Want to join the conversation? Call the air studio at 802.454.7762.

Stealing Angel and Wild Flavors Fly on Woman-Stirred Radio   Leave a comment

This week on Woman-Stirred Radio, I’m thrilled to welcome author Terry Wolverton and chef Didi Emmons! It’s WGDR’s fall fundraiser this week and Woman-Stirred Radio asks you to  help keep us on the air! Whatever you can give is appreciated… and for any donation over $25 some of the amazing books written by authors I’ve interviewed on the program. Call during the show for a list of titles. 802.454.7762.

At 4:15 Terry Wolverton comes online to talk about her new novel, Stealing Angel (Spinsters Ink, 2011). Layered within the emotional complexities of a broken relationship and the desire to protect a beloved child, Stealing Angel is a story of love and forgiveness that crosses boundaries of gender, race, and spiritual consciousness. Set in the exquisite beauty of Baja, Mexico, amidst a community of enlightenment, Maggie Saver and her daughter Angel find refuge, friendship, and acceptance. It’s a story that appeals to anyone who desires a world wherein love and kindness really do make a difference. Stealing Angel is a gem of GLBTQ fiction, relevent and insightful, another triumph for a writer who believes in the power of faith and transformation.

Terry Wolverton is the author of eight books including novels, poetry, and short fiction. She has taught creative writing for over twenty-five years and in 1997 founded Writers at Work, a creative writing center in Los Angeles. Wolverton is an associate faculty mentor at Antioch University, Los Angeles, and a certified instructor of Kindalini Yoga. Click here for her website.

Then at 5:00 (and this one’s sure to please listeners who practice sustainable agriculture and believe in the principles of 360 and Peak Oil), Merry welcomes Didi Emmons, Boston chef and author of Vegetarian Planet and Entertaining for a Veggie Planet. Her new book, Wild Flavors: One Chef’s Transformative year Cooking from Eva’s Farm, has just been released from Chelsea Green Publishing.

Through her marvelous collaboration and friendship with Massachusettes farmer, Eva Sommaripa, Emmons has compiled a cookbook that celebrates the simplicity of cooking with uncommon herbs, greens, and wild edibles—with her staff, she grows more than 200 of these on her farm on the Massachusettes coast.

This is more than a cookbook, however, Wild Flavors presents plant profiles and stories laced with “practical tips and tools for foraging, growing, and preparing seasonal fare” (GLP). It’s also an encylopedia of foods right at our fingertips—such as allium, lovage, rugosa rose, and cardoon—that might very well change the way you perceive the spaces around your garden and backyard.

So tune-in to Woman-Stirred Radio, Thursday, October 13th, 4 to 6 p.m. (eastern) for some delightful conversations with Terry Wolverton and Didi Emmons—programming that is sure to please. Want to join the conversatio? Call the air studio at 802.454.7762.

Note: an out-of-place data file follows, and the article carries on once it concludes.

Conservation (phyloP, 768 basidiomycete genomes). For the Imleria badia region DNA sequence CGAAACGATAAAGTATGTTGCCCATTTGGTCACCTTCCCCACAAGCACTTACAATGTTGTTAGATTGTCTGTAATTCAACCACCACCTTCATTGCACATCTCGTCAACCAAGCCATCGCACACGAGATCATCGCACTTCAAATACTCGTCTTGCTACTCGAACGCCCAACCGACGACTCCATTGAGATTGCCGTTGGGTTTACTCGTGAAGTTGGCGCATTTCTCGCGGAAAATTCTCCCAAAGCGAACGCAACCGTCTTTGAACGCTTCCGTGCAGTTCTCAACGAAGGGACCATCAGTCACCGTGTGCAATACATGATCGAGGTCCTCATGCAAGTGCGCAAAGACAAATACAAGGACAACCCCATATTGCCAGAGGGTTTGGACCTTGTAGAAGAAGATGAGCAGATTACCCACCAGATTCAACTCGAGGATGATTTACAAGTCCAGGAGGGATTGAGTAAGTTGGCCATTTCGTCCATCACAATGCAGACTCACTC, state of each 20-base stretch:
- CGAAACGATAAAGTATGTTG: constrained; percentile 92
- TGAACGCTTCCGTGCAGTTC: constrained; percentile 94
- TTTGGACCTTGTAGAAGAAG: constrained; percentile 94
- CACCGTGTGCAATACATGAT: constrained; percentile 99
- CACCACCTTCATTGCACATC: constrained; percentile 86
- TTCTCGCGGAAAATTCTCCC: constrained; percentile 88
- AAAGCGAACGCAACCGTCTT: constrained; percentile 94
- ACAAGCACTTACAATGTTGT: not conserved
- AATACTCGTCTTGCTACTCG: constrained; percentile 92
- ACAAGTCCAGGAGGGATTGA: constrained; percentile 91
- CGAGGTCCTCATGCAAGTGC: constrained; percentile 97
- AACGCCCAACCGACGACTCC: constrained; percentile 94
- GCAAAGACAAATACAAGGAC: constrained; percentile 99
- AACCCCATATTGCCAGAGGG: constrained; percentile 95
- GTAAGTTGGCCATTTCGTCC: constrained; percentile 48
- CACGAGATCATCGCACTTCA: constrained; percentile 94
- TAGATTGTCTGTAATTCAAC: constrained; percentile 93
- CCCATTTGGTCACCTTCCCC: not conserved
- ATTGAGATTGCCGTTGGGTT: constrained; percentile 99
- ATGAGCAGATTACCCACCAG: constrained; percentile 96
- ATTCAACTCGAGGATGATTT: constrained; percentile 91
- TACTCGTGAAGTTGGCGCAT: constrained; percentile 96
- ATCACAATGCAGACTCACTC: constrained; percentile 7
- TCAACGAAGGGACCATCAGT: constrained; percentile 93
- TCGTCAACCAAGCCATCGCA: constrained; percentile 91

The Old and the Young: Dr. Allen Teel and Guggenheim Fellow Eleanor Lerman on Woman-Stirred Radio   Leave a comment

Up first today on Woman-Stirred Radio, Dr. Allen Teel, a family physician from Damariscotta, ME, discusses his new book, Alone and Invisible No More, which examines alternative solutions to the growing problem of warehousing elder Americans. The book deals with solutions to the current trends of institutionalization and the prohibitive costs medical-based care generates. Former governor Howard Dean says the book “helps us understand the underlying social movement against ‘kicking seniors to the curb’ and serves “as a call to real action, not just reform of bureaucracy” (source).

Teel’s approach embraces the Maine Approach, which reconfigures care models around at-home care, using volunteers and technology to help seniors remain at home and among the families and communities they are comfortable with. Teel’s approach is intelligent and articulate, taking in the big picture of America’s flawed eldercare system and offering solutions and how to access resources already extant in our communities.

Then at 5:00, I’m delighted to welcome Eleanor Lerman, whose debut novel, Janet Panet is an intriguing portrait of a time when psychedelics and mystery drove thousands of American youth to the philosophical experiments of a generational guru and his journey of self-enlightenment.

The story revolves around a Carlos Castenada-like character who was an integral part of the revolutionary age of American youth. Through the eyes of Janet Planet, Lerman recreates a time of personal and social upheaval and the forces at play that laid the groundwork for the New Age philosophies of postwar and post-Vietnam America.

With skillful prose and sharp personal insight, Lerman’s Janet Planet brings to life a time and place in America where ideology and optimism worked together to forge new ways of thinking about ourselves, and laid the groundwork for the perceptions and ideas so many of us believed would actually change the world. The novel is a brilliant feminist statement of self-discovery and independence.

So tune in today, at 4:00 (eastern) to Woman-Stirred Radio, a queer cultural journal serving the global GLBTQ communities and bringing the finest in queer arts and letters to the airwaves. Listen locally at 91.1 and 91.7 fm, or stream us live at

Want to join the conversation? Call the airstudio at 802.454.7762.

Casino Women on Woman-Stirred Radio   Leave a comment

This Thursday, at 5:00 (eastern), I welcome Susan Chandler PhD, co-author of Casino Women: Courage in Unexpected  Places, to Woman-Stirred Radio!